August 2, 2023
1. Electrochemical reaction
The figure below is a schematic diagram of the electroplating device. The part to be plated is the cathode, which is connected to the negative pole of the DC power supply. The metal anode is connected to the positive pole of the DC power supply. Both the anode and the cathode are immersed in the plating solution. When a certain potential is applied between the cathode and the anode, the following reaction occurs at the cathode: the metal ion Mn+ diffused from the inside of the plating solution to the interface between the electrode and the plating solution obtains n electrons from the cathode and is reduced to metal M On the other hand, at the anode Then the completely opposite reaction to the cathode occurs, that is, the dissolution of metal M occurs on the anode interface, and n electrons are released to generate metal ions Mn+.
2. Faraday's law
When the current passes through the plating solution, electrolytic reaction occurs in the electrolyte solution, the metal on the cathode is continuously precipitated, and the anode metal is continuously dissolved. Therefore, the amount of precipitation (or dissolution) of metal must be related to the charge passing through. Based on a large number of experimental results, Faraday established the law of the relationship between the precipitated (or dissolved) substance and the electric charge.
Farah's first law: The weight of the precipitated (or dissolved) substance on the electrode is proportional to the charge passed through during the electrolytic reaction, that is: m=kQ=kIt(m is the mass of the precipitated or dissolved substance on the electrode; Q is the passed charge When; K is the proportional constant; I is the current; t is the electrification time.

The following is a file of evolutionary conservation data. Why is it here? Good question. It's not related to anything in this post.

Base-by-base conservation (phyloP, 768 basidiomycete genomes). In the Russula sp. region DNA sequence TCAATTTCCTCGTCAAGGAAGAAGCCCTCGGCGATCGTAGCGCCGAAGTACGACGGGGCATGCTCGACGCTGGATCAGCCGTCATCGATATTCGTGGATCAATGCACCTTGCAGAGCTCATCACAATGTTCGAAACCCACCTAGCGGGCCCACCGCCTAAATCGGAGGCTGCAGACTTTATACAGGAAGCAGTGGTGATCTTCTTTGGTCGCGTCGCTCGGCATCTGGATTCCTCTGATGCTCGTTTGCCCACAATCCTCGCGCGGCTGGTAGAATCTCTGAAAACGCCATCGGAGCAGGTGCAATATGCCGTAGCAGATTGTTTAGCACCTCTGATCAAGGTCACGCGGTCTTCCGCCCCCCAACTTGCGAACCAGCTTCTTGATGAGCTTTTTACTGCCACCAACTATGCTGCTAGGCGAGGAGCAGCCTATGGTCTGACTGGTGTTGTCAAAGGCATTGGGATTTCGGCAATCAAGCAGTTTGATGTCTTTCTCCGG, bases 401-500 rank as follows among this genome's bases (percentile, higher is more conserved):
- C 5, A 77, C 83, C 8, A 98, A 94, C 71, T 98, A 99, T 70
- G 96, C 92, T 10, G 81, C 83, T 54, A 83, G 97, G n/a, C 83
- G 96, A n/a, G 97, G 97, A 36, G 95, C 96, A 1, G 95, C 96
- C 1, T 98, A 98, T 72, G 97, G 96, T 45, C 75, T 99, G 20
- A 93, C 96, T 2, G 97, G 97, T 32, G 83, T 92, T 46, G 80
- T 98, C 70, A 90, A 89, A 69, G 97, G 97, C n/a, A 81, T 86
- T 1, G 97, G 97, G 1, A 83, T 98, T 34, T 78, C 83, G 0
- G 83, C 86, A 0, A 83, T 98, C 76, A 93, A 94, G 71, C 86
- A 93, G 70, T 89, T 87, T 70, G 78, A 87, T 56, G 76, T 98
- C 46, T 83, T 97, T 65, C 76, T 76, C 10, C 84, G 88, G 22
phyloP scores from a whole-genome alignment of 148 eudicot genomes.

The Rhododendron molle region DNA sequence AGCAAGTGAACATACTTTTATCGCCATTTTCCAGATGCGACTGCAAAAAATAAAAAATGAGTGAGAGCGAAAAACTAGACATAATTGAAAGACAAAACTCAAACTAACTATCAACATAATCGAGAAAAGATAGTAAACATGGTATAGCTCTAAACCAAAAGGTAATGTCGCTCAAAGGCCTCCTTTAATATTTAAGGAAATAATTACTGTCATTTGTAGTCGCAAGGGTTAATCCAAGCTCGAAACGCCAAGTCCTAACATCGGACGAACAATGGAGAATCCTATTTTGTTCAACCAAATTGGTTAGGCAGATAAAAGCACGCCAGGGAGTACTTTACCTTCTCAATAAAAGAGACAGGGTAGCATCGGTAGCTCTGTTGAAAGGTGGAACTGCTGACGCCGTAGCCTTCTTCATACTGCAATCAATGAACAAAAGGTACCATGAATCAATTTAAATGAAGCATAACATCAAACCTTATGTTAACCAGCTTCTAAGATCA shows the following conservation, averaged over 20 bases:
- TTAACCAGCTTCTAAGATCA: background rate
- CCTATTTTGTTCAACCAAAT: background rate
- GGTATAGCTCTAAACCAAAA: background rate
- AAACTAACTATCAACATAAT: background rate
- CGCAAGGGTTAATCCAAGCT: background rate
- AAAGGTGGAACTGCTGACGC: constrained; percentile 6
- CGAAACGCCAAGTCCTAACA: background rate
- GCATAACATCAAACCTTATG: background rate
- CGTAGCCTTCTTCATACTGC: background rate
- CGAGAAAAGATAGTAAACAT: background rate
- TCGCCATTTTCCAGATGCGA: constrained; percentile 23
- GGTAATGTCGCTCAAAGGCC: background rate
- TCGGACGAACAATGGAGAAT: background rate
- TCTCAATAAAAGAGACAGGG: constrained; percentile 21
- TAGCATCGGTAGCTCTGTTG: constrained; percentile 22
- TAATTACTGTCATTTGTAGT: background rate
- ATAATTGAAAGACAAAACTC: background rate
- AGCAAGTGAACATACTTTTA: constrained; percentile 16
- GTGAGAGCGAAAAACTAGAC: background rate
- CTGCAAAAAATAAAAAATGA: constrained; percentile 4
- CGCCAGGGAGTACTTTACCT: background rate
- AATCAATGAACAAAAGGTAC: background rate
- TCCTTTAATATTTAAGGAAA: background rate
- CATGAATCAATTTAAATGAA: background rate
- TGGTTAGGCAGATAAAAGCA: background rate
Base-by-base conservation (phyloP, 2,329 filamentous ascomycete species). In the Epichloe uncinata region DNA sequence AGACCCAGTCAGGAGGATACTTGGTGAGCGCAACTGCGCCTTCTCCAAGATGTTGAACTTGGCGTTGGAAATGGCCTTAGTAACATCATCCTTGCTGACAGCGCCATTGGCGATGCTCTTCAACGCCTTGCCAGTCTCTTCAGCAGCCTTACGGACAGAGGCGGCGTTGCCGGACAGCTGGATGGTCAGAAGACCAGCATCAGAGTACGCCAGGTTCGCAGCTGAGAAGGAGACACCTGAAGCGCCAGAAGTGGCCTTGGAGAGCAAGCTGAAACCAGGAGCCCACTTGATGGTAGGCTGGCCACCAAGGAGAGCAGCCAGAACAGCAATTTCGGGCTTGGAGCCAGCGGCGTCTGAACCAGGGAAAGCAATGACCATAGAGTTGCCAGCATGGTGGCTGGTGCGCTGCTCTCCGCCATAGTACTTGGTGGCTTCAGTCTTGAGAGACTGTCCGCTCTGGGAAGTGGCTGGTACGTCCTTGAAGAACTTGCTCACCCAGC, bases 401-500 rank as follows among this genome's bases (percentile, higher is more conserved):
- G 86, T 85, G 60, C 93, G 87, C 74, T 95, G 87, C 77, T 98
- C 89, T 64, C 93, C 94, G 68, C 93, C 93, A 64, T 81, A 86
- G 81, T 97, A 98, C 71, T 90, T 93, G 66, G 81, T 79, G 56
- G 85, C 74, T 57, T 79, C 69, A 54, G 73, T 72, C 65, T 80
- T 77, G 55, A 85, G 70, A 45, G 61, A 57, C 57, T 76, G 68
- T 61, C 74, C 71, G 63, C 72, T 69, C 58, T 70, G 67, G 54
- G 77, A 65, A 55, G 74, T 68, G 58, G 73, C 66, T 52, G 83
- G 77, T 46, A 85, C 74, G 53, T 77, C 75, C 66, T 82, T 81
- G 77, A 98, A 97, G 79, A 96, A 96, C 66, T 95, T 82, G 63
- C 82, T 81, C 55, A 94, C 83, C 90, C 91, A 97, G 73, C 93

Faraday's second law: In different electrolytes, when the same amount of charge is passed, the amount of substance that precipitates (or dissolves) on the electrode is equal, and the amount of charge required to precipitate (or dissolve) 1mol of any substance is equal to It is 9.65X104C. This constant is called Faraday's constant, represented by F, K=M/F.
3. Current efficiency
During electroplating, the mass of the substance actually precipitated on the cathode is not equal to the calculation result obtained according to Farah's law, and the actual value is always smaller than the calculated value. This is because there is more than one reaction on the electrode. In addition to the main reaction, side reactions also occur.
4. Dispersion ability of plating solution
The dispersion ability of the plating solution refers to the ability of the electroplating solution to evenly distribute the thickness of the metal layer, also known as throwing ability. The better the dispersion ability of the electroplating solution, the more uniform the thickness of the metal layer deposited on different cathode parts.
5. Coverage of plating solution
In electroplating production, another concept commonly used is coverage ability, also known as deep plating ability, which refers to the ability of electroplating solution to deposit metal coating on deep recesses of plated parts. Dispersion ability and covering ability are different. The former is a question of how uniform the metal is distributed on the surface of the cathode. Its premise is that there is a coating on the surface of the cathode; while the latter refers to the problem of whether the metal is deposited on the deep recesses of the cathode surface.